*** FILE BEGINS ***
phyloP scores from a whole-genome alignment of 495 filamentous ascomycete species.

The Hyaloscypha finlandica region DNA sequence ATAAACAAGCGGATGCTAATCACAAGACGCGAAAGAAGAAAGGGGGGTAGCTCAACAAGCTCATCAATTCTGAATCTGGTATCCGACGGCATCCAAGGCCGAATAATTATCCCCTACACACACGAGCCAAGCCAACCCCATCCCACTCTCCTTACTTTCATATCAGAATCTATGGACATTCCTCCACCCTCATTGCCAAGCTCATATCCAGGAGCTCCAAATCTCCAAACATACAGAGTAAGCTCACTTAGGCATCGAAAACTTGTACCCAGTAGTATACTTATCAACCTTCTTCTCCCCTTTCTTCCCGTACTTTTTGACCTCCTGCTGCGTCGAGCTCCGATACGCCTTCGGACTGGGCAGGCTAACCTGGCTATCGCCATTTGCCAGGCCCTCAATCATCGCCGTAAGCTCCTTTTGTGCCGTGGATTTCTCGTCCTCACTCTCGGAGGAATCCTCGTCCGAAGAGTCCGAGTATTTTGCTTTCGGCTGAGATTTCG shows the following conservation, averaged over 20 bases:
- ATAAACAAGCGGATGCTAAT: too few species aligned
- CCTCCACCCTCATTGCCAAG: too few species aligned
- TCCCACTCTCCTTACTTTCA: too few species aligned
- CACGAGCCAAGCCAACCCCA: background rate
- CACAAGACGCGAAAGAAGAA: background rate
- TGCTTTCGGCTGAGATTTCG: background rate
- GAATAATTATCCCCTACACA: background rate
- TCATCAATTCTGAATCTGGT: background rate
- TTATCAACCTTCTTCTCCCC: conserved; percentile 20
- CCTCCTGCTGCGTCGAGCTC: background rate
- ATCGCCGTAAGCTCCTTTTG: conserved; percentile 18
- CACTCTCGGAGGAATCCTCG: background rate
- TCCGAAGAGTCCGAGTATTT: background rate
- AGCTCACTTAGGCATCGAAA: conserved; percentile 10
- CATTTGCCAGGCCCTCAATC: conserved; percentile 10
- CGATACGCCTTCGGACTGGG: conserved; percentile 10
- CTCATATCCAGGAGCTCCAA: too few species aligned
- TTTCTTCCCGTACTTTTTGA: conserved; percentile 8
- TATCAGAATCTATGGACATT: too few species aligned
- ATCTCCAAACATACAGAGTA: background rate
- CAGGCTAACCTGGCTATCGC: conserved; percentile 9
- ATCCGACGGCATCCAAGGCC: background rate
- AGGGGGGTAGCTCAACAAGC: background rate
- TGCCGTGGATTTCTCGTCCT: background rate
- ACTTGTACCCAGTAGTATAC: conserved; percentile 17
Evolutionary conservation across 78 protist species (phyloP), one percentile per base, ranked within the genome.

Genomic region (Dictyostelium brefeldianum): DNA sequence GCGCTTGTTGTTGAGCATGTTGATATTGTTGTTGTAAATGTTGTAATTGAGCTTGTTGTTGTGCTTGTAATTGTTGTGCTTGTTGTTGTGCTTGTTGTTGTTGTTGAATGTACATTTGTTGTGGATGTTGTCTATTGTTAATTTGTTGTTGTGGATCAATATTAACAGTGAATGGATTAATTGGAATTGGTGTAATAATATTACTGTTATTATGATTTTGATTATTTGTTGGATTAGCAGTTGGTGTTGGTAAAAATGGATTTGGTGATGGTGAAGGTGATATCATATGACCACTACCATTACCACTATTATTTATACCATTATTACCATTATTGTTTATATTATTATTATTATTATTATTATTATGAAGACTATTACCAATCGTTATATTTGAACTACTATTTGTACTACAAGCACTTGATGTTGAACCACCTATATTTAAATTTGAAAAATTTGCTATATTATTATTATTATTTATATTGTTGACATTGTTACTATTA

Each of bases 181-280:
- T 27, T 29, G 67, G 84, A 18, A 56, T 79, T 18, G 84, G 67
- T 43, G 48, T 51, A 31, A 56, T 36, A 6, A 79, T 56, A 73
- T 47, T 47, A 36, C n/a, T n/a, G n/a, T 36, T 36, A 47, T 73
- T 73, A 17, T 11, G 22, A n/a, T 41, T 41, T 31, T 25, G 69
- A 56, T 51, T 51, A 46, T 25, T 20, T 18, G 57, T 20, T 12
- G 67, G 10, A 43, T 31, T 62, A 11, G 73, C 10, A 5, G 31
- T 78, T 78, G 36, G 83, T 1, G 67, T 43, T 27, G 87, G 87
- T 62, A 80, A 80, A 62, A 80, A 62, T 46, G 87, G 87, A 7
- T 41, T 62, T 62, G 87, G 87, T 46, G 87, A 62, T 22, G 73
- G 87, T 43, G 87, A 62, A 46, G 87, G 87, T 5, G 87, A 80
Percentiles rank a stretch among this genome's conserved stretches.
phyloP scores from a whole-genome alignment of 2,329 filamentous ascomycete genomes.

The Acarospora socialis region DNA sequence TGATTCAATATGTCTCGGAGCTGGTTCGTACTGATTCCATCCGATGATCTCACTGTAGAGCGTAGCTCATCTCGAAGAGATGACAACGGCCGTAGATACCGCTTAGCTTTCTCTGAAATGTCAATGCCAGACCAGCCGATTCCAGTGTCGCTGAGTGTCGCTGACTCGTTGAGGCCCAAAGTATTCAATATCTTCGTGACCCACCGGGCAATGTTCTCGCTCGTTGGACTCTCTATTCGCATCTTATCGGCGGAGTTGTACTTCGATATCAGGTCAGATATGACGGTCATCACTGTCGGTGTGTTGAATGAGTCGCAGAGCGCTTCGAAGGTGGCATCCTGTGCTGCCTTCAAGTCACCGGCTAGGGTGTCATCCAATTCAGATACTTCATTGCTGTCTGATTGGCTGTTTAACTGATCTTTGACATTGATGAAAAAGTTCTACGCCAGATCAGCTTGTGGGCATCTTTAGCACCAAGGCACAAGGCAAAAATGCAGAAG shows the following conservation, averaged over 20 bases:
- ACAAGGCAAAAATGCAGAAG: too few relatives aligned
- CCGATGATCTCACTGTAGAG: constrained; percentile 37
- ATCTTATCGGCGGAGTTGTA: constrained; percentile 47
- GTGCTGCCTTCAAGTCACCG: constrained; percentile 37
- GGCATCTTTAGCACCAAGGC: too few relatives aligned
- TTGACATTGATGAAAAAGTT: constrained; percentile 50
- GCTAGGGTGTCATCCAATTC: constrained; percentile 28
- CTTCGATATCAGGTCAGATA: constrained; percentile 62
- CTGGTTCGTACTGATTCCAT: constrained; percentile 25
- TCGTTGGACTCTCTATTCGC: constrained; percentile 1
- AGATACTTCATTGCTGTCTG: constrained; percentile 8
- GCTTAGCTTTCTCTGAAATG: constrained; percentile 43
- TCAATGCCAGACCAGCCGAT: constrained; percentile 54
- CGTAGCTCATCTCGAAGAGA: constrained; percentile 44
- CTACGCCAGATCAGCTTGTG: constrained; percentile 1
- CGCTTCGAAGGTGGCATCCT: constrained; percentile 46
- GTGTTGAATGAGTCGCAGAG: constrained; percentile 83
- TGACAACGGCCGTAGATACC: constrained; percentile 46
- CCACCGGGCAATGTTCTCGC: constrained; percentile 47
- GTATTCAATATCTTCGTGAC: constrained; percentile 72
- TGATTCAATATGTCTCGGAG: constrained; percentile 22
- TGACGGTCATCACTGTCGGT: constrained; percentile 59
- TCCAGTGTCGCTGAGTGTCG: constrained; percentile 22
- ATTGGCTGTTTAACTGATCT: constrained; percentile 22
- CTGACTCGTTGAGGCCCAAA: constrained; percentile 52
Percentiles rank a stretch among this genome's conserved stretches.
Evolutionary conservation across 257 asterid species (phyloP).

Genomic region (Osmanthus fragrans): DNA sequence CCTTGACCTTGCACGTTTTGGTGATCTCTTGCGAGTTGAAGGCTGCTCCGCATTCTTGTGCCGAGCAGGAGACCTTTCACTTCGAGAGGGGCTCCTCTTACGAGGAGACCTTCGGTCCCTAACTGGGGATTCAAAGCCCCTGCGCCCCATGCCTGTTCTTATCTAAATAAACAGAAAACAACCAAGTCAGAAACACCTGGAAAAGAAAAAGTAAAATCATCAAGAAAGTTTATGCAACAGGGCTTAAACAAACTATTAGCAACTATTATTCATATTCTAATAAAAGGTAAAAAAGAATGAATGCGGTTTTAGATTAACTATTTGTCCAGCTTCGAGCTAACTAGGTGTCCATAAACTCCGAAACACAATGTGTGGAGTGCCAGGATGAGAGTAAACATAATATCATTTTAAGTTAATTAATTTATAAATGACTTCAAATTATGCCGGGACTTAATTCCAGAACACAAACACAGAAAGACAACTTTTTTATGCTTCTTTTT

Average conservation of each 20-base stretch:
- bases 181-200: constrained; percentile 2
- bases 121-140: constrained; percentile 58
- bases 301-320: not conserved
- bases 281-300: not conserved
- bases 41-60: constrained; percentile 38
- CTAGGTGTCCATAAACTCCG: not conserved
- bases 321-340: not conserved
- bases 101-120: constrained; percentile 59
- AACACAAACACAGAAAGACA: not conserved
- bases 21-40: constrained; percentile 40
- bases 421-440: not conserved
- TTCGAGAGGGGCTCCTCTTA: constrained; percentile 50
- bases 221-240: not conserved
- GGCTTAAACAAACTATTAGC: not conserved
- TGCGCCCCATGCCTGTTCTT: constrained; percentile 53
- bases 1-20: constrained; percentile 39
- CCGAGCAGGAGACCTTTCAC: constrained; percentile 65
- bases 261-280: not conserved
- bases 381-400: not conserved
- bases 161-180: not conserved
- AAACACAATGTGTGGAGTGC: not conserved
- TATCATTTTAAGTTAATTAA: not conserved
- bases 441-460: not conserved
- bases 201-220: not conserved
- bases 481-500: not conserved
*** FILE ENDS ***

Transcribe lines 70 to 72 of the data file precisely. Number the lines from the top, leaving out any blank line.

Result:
Evolutionary conservation across 257 asterid species (phyloP).

Genomic region (Osmanthus fragrans): DNA sequence CCTTGACCTTGCACGTTTTGGTGATCTCTTGCGAGTTGAAGGCTGCTCCGCATTCTTGTGCCGAGCAGGAGACCTTTCACTTCGAGAGGGGCTCCTCTTACGAGGAGACCTTCGGTCCCTAACTGGGGATTCAAAGCCCCTGCGCCCCATGCCTGTTCTTATCTAAATAAACAGAAAACAACCAAGTCAGAAACACCTGGAAAAGAAAAAGTAAAATCATCAAGAAAGTTTATGCAACAGGGCTTAAACAAACTATTAGCAACTATTATTCATATTCTAATAAAAGGTAAAAAAGAATGAATGCGGTTTTAGATTAACTATTTGTCCAGCTTCGAGCTAACTAGGTGTCCATAAACTCCGAAACACAATGTGTGGAGTGCCAGGATGAGAGTAAACATAATATCATTTTAAGTTAATTAATTTATAAATGACTTCAAATTATGCCGGGACTTAATTCCAGAACACAAACACAGAAAGACAACTTTTTTATGCTTCTTTTT

Average conservation of each 20-base stretch: